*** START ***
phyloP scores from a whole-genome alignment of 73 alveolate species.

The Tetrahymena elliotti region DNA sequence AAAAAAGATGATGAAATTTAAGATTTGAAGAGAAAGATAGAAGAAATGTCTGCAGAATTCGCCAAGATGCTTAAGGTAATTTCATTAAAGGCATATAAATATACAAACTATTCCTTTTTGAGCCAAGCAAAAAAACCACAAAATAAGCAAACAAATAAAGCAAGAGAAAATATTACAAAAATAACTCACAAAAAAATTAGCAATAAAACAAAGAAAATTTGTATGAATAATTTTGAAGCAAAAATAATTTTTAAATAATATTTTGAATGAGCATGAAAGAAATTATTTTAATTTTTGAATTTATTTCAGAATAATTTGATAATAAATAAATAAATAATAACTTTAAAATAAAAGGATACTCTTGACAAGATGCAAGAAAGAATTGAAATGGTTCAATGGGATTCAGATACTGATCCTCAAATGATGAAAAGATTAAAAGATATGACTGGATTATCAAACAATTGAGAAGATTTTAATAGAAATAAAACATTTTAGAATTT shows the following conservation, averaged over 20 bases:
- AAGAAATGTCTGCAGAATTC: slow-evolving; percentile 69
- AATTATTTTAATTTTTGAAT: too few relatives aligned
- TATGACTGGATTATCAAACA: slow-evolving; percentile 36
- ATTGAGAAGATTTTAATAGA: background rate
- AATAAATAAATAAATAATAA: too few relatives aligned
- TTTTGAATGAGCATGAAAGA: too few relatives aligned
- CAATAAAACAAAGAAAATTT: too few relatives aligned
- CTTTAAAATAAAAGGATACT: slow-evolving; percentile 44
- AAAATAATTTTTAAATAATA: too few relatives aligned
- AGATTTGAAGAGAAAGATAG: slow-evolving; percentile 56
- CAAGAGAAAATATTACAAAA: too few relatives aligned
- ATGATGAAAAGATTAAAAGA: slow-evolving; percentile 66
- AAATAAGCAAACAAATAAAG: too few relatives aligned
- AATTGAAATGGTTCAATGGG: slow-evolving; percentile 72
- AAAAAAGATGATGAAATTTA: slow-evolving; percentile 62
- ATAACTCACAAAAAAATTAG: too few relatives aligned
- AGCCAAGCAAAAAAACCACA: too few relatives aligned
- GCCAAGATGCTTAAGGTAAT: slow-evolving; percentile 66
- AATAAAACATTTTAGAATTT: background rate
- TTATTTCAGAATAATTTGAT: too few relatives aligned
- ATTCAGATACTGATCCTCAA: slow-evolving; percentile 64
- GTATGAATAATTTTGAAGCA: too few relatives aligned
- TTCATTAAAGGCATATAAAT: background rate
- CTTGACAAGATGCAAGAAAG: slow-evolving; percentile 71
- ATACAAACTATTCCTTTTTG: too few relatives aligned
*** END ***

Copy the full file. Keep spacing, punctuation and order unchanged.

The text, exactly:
phyloP scores from a whole-genome alignment of 73 alveolate species.

The Tetrahymena elliotti region DNA sequence AAAAAAGATGATGAAATTTAAGATTTGAAGAGAAAGATAGAAGAAATGTCTGCAGAATTCGCCAAGATGCTTAAGGTAATTTCATTAAAGGCATATAAATATACAAACTATTCCTTTTTGAGCCAAGCAAAAAAACCACAAAATAAGCAAACAAATAAAGCAAGAGAAAATATTACAAAAATAACTCACAAAAAAATTAGCAATAAAACAAAGAAAATTTGTATGAATAATTTTGAAGCAAAAATAATTTTTAAATAATATTTTGAATGAGCATGAAAGAAATTATTTTAATTTTTGAATTTATTTCAGAATAATTTGATAATAAATAAATAAATAATAACTTTAAAATAAAAGGATACTCTTGACAAGATGCAAGAAAGAATTGAAATGGTTCAATGGGATTCAGATACTGATCCTCAAATGATGAAAAGATTAAAAGATATGACTGGATTATCAAACAATTGAGAAGATTTTAATAGAAATAAAACATTTTAGAATTT shows the following conservation, averaged over 20 bases:
- AAGAAATGTCTGCAGAATTC: slow-evolving; percentile 69
- AATTATTTTAATTTTTGAAT: too few relatives aligned
- TATGACTGGATTATCAAACA: slow-evolving; percentile 36
- ATTGAGAAGATTTTAATAGA: background rate
- AATAAATAAATAAATAATAA: too few relatives aligned
- TTTTGAATGAGCATGAAAGA: too few relatives aligned
- CAATAAAACAAAGAAAATTT: too few relatives aligned
- CTTTAAAATAAAAGGATACT: slow-evolving; percentile 44
- AAAATAATTTTTAAATAATA: too few relatives aligned
- AGATTTGAAGAGAAAGATAG: slow-evolving; percentile 56
- CAAGAGAAAATATTACAAAA: too few relatives aligned
- ATGATGAAAAGATTAAAAGA: slow-evolving; percentile 66
- AAATAAGCAAACAAATAAAG: too few relatives aligned
- AATTGAAATGGTTCAATGGG: slow-evolving; percentile 72
- AAAAAAGATGATGAAATTTA: slow-evolving; percentile 62
- ATAACTCACAAAAAAATTAG: too few relatives aligned
- AGCCAAGCAAAAAAACCACA: too few relatives aligned
- GCCAAGATGCTTAAGGTAAT: slow-evolving; percentile 66
- AATAAAACATTTTAGAATTT: background rate
- TTATTTCAGAATAATTTGAT: too few relatives aligned
- ATTCAGATACTGATCCTCAA: slow-evolving; percentile 64
- GTATGAATAATTTTGAAGCA: too few relatives aligned
- TTCATTAAAGGCATATAAAT: background rate
- CTTGACAAGATGCAAGAAAG: slow-evolving; percentile 71
- ATACAAACTATTCCTTTTTG: too few relatives aligned